Photoshop blesses — curses, rather — the idea of beauty with quite a few uncanny possibilities.
To witness its power, watch this YouTube video by Global Democracy.
In order to combat these shocking manipulations and unrealistic archetypes, body image activists are going corporate — or at least they’re trying.
My hopes for humanity fluttered when I heard the news that aerie, American Eagle’s lingerie brand, announced its 2014 campaign to feature models in their true skin — without Photoshop. However, my optimism fizzled slightly as I scrolled through the ads.
Sure, aerie made a stride but certainly no leap.
Advertisers launched “aerie Real” this month with the slogan “The real you is sexy,” according to the Huffington Post article by Ellie Krupnick. The ads feature models in the underwear brand with the words, “The girl in this photo has not been retouched.”
The airbrush absence is nonetheless noticeable, with evidence of less-than-perfect skin tones, not-so-tucked tummies, a few tan lines, and even tattoos. But to truly award aerie for bravely challenging our society’s skewed depiction of beauty, its advertisers still have some work to do.
Sure, aerie’s looking quite a bit more down-to-earth than competitor Victoria’s Secret, straying away from the porcelain skin effects and skinny-Minnie bombshells with stiletto legs. However, aerie’s making a statement about reality, and its portrayal of the average girl is still off.
Its models are still curvy and slim in all the right places. Cellulite and muffin tops still don’t exist. Careful lighting still gives the glowing skin effect. And, yes, the average butt cheeks are still that round.
It’s lovely what the campaign states: “We think it’s time for a change. We think it’s time to get real and think real. We want every girl to feel good about who they (sic) are and what they look like, inside and out. This means no more retouching our girls and no more supermodels.”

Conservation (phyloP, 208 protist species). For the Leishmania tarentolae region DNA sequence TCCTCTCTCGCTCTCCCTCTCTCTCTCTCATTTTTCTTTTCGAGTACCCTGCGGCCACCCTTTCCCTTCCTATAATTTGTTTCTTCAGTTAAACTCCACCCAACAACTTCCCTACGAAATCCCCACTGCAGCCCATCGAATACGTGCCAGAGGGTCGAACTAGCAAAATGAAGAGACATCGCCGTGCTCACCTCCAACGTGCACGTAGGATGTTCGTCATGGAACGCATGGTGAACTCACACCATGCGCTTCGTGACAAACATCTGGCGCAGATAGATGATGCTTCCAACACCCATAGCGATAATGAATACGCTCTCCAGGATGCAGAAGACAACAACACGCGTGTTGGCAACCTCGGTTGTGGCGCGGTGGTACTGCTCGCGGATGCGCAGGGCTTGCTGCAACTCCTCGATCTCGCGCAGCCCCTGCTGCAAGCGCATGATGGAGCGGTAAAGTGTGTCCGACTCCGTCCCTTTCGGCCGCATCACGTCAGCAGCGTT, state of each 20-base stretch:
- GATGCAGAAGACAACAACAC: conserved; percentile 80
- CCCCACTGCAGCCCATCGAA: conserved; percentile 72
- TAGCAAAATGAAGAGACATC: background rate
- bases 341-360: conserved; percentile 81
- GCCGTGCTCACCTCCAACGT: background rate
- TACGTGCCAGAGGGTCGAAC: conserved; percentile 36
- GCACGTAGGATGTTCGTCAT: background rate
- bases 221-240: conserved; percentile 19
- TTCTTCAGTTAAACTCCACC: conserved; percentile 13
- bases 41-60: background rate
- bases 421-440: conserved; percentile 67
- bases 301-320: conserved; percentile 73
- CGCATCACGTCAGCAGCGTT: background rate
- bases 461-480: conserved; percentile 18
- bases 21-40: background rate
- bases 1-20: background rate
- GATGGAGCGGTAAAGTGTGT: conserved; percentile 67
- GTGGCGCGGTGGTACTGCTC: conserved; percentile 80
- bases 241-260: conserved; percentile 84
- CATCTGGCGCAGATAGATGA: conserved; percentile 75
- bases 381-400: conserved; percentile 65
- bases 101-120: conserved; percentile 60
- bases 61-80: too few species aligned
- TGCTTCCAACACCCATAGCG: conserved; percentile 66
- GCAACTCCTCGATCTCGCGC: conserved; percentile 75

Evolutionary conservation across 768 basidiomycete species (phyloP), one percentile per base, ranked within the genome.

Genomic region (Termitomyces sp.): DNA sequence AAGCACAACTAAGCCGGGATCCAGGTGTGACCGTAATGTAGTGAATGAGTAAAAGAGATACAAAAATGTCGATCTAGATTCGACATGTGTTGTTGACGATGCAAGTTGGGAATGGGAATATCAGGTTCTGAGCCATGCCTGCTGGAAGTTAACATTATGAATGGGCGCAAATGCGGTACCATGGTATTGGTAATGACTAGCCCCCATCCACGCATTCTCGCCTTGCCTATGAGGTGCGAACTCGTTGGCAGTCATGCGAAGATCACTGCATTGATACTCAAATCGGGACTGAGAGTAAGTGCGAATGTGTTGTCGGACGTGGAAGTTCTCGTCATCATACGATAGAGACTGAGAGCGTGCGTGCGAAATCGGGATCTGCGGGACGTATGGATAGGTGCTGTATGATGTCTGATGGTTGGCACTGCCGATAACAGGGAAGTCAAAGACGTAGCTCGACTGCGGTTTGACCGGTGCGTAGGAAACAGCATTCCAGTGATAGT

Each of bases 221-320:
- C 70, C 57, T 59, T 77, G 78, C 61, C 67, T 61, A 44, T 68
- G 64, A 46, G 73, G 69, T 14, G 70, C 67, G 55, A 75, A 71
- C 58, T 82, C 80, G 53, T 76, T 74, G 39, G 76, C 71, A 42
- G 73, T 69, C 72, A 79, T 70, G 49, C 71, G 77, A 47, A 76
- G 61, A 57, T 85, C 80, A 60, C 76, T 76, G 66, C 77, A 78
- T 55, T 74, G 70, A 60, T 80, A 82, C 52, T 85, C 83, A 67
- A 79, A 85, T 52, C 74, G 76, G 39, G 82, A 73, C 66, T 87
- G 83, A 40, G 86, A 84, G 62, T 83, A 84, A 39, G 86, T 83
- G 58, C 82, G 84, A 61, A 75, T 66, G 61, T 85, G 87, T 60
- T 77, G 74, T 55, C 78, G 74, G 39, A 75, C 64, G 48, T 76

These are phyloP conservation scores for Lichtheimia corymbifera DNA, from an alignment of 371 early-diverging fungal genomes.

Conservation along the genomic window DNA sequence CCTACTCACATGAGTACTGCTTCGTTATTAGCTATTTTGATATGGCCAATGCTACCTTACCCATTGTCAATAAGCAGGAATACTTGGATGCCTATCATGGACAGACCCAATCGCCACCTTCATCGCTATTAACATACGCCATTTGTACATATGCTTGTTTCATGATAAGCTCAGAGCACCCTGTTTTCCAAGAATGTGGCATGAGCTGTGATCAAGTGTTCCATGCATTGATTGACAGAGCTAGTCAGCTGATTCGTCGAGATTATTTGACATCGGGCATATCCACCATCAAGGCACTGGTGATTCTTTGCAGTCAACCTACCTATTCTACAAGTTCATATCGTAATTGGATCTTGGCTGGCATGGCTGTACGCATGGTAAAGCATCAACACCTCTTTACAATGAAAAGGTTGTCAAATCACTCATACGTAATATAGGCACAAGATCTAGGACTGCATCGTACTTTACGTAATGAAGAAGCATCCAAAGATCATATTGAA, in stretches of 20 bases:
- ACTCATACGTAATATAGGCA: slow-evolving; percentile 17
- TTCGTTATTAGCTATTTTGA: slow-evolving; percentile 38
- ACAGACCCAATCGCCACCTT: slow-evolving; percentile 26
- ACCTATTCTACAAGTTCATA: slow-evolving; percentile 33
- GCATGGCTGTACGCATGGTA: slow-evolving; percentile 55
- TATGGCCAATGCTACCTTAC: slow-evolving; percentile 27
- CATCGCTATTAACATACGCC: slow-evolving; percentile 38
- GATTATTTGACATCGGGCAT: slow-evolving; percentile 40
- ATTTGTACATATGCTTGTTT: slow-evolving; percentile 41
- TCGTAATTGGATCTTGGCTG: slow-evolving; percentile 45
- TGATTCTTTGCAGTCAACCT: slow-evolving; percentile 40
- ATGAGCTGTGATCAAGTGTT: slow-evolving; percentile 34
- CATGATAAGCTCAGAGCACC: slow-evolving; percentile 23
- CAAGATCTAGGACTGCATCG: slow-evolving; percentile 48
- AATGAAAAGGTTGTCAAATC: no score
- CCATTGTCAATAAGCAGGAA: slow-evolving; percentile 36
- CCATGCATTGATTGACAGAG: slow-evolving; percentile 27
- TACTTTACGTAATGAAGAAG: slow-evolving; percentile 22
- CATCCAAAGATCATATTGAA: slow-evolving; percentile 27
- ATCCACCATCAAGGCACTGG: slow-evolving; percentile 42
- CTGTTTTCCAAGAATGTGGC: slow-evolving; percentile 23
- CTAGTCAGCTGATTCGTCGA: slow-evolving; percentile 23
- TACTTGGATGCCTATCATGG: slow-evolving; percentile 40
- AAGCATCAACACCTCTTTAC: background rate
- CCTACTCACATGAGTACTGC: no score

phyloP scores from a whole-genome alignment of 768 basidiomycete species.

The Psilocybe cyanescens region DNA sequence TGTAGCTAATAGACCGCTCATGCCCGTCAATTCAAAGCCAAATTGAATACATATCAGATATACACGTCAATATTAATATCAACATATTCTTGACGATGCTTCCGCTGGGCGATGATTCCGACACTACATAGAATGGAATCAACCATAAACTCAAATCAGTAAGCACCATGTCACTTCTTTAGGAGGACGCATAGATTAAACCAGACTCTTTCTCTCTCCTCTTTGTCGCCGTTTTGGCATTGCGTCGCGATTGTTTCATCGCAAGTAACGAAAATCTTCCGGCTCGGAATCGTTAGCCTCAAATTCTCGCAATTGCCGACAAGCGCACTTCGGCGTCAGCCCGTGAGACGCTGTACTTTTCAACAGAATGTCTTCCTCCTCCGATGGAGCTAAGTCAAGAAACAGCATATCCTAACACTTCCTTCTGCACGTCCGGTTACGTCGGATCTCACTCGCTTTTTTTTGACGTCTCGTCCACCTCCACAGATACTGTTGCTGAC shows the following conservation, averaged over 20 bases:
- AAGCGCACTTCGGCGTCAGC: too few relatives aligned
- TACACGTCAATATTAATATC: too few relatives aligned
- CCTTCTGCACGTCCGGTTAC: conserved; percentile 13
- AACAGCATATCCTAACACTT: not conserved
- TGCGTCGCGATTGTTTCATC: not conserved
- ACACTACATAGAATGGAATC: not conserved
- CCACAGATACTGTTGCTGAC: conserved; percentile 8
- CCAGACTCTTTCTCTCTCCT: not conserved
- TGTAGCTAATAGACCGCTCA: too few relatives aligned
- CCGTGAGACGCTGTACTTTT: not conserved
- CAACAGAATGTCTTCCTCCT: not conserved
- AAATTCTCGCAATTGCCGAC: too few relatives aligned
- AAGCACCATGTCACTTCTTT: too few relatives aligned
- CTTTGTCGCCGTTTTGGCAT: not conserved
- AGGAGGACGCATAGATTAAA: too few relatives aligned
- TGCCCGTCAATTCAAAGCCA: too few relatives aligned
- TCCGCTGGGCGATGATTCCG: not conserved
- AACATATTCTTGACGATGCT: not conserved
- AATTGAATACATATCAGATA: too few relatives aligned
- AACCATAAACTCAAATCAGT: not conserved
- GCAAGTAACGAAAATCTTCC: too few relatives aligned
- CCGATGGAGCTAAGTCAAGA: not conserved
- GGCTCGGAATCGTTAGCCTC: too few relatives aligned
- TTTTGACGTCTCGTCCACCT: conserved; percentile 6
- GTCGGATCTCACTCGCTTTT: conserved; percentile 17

I commend aerie for trashing the after-touches and approaching lingerie from a more realistic angle than Victoria’s Secret. However, its advertisers are still carefully posing and selecting the faces and bodies of aerie to stick with society’s often unfair and unobtainable beauty standards.
Stretch marks? Nuh-uh. Flat chests? Nope. Visible pores? Nada. Acne? Hell no.
Sadly, aerie is still adding to the noise, just not as blatantly as the rest of the media. Women and girls are still looking at these ads with envy — perhaps even more so now, knowing Photoshop isn’t taking credit for these body images.
Aerie’s slogan, “The real you is sexy,” is heartwarming. But when the text is stamped next to an image that is most likely not what the average girl would consider her real self and, yet, what society says is the standard, confidence and self-perceptions are still corroding away.
Above all, aerie does deserve some credit, though. Out of all the lingerie stores, aerie would now be my first choice. Its campaign is noble and idealistic, and in a perfect world, other lingerie brands would follow suit.
That’s just the problem, though. Our world is no Utopia, and other brands won’t follow suit. Call me a cynic, but as competitive as the advertising world is and as deeply saturated as we are in such a superficial standard of beauty, it’s too risky for brands to stray from the standards and start promoting reality rather than perfection.
If we want change, that’s where we, the consumers, come in. It’s up to us to deflect these standards and harden ourselves to envy, unfair expectations and unhealthy goals. It’s up to us to share that knowledge with our daughters, sisters and friends.
After we change our attitudes and demand for realism rather than fantasy, that’s when the advertisers will change. They’re just giving us what we want, after all.